Let’s take this sentence and expand it into a typical paragraph that might start a chapter or scene:
     John was angry about getting fired. He yelled at his wife, his kids, even the neighbors. None of his friends wanted to talk to him, and it had gotten so bad they pretended not to see him when they ran into him at the grocery store. Naturally, this pissed him off even more, and it was the poor dog that suffered his wrath.
     Is this paragraph shown or told?
      Some people will say this paragraph is shown, but others will say it’s told—and they’re both right. What the writer intends this paragraph to do will determine whether or not it feels told.
      • If this paragraph was intended as a quick summary and the point of the scene built off John being angry, this paragraph could smoothly set the scene and readers would read right past it.
      • If this paragraph was meant to show how badly John is treating his family and friends, and this is all the reader gets to understand that, then it probably feels told and explanatory.
      • If this is from a omniscient narrator, it probably feels shown, but if this is John’s point of view, it likely feels like a summary of a scene, not an actual scene. Look at what happens when I dramatize this sentence instead:
      John slammed the door behind him. Who did that stuffed shirt think he was anyway? Fire him? That cesspool of an office would wither and die without him.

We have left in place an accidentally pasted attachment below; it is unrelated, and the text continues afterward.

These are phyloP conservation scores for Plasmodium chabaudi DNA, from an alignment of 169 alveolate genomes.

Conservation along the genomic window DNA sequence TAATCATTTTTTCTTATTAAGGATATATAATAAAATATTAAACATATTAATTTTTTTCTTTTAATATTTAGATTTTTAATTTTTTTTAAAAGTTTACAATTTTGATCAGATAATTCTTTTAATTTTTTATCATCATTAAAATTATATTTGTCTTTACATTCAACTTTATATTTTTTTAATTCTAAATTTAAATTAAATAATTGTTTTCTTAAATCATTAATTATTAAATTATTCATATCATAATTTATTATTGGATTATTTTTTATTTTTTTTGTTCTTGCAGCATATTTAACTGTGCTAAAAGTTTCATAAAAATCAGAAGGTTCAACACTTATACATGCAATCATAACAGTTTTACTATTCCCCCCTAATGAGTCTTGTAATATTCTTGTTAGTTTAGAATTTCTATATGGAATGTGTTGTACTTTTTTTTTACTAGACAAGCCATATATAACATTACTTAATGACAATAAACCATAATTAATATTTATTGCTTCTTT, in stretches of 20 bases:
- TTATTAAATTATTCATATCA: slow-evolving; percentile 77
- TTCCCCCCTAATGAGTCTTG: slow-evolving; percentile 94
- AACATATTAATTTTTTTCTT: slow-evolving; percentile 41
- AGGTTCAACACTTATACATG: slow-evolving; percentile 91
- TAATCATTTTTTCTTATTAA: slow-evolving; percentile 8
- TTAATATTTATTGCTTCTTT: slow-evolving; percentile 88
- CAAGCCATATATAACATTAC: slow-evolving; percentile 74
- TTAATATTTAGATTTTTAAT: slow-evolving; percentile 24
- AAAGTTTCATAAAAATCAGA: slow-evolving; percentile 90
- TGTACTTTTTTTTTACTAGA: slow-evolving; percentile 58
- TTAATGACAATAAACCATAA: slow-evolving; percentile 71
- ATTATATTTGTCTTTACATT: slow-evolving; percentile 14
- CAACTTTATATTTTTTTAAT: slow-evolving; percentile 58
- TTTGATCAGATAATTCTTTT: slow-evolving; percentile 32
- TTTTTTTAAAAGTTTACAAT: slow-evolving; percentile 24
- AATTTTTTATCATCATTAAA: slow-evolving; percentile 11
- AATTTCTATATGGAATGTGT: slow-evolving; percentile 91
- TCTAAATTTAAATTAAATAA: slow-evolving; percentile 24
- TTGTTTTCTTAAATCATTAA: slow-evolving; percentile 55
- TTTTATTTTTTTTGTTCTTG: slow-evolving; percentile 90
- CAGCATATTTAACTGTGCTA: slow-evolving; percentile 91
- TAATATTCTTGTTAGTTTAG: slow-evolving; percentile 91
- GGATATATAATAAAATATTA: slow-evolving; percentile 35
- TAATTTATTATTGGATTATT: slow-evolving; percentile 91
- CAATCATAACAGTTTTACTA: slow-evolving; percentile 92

“You’re home early,” Maria said, coming in from the kitchen.
      “Am I interrupting your bon-bon eating or something?”
      Her smile faded. “What’s wrong?”
      “I don’t get any damn respect, that’s what’s wrong.”
      When you compare the two pieces now, how do you feel about them? Odds are the first feels much more told and summarized, while this feels shown and in the moment. It’s obvious John is angry and lashing out, it’s clear why, and you’re probably much more curious about what will happen next than you were in the first paragraph—maybe even dreading what John might do.
      This is why it’s hard to spot told prose. Often, told prose stands out when compared to how the rest of the novel is written. A tiny bit of detached, explanatory prose here and there blends in and bothers no one, but use a lot of it, and the entire novel feels flat.
      The second major problem writers face is that both readers and others writers have different opinions on:
• How much telling is acceptable
• What telling sounds like
• What to do about told prose in a manuscript
      The person who prefers distant third-person narrators will have a higher acceptance for told prose than the first-person fan. The point of view styles are handled differently, and readers react differently as well. It’s very subjective.
      Don’t let this discourage you, however. Understanding this annoying fact is what will allow you to really understand what show, don’t tell means. You won’t be following inflexible rules, but looking at your work and determining where it feels weak and how it could be made stronger.